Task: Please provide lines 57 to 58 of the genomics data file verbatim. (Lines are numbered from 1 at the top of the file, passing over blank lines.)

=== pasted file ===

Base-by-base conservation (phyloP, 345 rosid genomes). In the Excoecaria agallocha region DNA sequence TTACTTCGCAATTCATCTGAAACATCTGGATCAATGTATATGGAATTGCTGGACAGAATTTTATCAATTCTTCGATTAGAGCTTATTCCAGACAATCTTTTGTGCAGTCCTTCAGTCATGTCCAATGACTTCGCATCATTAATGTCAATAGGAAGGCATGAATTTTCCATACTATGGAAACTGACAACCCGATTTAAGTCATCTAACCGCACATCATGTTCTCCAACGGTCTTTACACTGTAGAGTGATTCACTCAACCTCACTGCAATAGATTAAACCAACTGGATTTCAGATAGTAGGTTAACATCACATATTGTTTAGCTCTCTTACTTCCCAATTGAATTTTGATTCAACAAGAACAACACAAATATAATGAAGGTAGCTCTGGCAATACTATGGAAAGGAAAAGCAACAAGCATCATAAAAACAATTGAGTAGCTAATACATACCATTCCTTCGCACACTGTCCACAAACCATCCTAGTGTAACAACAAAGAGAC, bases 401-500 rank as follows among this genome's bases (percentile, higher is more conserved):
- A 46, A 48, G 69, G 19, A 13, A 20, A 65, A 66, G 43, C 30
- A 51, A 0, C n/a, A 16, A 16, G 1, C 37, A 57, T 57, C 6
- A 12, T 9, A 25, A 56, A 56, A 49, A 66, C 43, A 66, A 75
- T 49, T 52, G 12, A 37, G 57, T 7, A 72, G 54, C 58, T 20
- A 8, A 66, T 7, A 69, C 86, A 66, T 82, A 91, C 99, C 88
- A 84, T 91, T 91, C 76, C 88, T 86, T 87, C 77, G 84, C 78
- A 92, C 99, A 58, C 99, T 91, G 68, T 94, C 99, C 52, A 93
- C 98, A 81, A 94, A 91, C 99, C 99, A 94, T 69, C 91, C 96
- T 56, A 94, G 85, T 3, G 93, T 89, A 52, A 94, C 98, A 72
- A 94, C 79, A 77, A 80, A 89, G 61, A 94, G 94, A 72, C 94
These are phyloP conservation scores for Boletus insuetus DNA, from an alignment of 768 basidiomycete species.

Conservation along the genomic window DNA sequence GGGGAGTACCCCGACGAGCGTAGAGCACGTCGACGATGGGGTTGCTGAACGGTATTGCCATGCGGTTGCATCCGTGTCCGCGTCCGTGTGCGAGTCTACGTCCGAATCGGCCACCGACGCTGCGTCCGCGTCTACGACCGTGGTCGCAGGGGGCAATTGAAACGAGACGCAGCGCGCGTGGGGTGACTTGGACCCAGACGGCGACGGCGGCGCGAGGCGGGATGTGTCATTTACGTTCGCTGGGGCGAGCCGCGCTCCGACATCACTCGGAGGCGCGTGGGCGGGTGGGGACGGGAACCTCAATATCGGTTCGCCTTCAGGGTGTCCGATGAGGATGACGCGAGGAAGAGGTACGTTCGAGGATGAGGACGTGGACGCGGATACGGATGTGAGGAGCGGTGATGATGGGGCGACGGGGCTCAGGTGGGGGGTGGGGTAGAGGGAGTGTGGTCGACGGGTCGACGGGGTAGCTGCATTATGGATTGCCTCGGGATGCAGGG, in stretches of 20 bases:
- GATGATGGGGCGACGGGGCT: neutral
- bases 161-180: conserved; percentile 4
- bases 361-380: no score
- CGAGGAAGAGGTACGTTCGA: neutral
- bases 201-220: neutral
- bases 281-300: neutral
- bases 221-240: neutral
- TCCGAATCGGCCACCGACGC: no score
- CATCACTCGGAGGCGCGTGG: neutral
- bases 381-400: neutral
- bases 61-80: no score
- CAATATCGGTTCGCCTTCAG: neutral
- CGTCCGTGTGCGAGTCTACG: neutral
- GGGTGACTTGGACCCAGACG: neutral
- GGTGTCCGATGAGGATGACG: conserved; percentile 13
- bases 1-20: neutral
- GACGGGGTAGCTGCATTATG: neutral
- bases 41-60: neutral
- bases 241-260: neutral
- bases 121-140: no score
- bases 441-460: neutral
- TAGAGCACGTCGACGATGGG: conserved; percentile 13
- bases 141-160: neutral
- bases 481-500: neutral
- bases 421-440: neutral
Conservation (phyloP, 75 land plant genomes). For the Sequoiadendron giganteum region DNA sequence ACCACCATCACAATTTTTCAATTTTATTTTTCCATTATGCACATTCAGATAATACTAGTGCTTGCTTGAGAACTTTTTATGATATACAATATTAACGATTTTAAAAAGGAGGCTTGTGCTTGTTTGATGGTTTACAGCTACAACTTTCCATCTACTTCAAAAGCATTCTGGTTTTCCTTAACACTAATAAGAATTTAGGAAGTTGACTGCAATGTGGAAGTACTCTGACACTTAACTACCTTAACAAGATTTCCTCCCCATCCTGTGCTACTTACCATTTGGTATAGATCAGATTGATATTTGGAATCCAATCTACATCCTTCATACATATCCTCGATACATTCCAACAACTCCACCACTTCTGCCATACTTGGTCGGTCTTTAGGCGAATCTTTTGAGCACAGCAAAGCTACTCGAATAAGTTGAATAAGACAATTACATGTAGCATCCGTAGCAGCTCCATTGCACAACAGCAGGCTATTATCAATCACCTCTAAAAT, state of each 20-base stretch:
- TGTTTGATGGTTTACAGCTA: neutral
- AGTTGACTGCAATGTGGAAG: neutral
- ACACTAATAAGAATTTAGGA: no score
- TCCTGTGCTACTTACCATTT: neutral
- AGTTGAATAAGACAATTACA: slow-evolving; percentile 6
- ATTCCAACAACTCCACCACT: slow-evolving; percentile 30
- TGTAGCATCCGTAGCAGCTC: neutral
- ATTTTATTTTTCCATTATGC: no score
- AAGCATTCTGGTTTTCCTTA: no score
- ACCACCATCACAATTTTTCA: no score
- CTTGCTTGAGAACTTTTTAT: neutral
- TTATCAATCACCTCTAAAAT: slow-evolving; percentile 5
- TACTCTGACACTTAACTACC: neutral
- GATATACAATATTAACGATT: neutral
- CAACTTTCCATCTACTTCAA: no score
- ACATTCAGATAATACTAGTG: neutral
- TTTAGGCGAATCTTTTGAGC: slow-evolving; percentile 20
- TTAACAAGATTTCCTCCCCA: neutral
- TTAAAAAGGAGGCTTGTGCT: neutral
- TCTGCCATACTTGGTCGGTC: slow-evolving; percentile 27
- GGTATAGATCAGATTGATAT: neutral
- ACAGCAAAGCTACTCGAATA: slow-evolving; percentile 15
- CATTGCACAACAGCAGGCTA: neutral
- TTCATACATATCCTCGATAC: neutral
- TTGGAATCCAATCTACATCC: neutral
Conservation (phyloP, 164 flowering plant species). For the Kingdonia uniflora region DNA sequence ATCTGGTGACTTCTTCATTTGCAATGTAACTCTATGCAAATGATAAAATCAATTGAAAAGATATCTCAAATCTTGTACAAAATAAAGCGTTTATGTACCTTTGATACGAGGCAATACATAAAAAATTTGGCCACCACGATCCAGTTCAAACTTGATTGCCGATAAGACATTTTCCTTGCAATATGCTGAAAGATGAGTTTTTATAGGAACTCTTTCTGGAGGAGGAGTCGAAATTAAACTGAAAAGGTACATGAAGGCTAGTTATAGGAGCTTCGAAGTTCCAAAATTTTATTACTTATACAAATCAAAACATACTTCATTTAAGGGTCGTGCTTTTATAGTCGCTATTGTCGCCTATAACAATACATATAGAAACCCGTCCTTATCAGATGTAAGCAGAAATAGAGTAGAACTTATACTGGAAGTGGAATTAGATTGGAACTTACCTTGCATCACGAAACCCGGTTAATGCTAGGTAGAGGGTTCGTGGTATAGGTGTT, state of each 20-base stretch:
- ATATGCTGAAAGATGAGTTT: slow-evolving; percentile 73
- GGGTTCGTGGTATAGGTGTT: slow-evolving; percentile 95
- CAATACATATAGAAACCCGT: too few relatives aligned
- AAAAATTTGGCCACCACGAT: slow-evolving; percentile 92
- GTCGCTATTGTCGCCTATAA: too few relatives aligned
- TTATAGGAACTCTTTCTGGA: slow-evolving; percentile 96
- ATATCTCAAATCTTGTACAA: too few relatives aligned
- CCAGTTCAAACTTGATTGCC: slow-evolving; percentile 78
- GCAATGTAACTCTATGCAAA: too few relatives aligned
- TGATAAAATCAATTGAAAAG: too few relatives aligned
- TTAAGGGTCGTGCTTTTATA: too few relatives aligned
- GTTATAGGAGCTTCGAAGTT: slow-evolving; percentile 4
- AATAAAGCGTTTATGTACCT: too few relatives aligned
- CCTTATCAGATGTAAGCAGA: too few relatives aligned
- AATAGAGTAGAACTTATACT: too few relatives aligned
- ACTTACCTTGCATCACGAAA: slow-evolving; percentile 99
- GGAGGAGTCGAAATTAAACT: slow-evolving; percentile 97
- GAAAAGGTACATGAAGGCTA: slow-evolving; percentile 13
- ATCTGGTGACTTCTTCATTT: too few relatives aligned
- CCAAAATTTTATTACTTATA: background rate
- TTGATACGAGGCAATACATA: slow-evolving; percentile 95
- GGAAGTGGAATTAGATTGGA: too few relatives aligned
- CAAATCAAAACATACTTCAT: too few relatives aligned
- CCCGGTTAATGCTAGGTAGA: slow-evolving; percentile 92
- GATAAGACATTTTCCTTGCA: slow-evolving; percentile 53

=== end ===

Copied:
- TTAACAAGATTTCCTCCCCA: neutral
- TTAAAAAGGAGGCTTGTGCT: neutral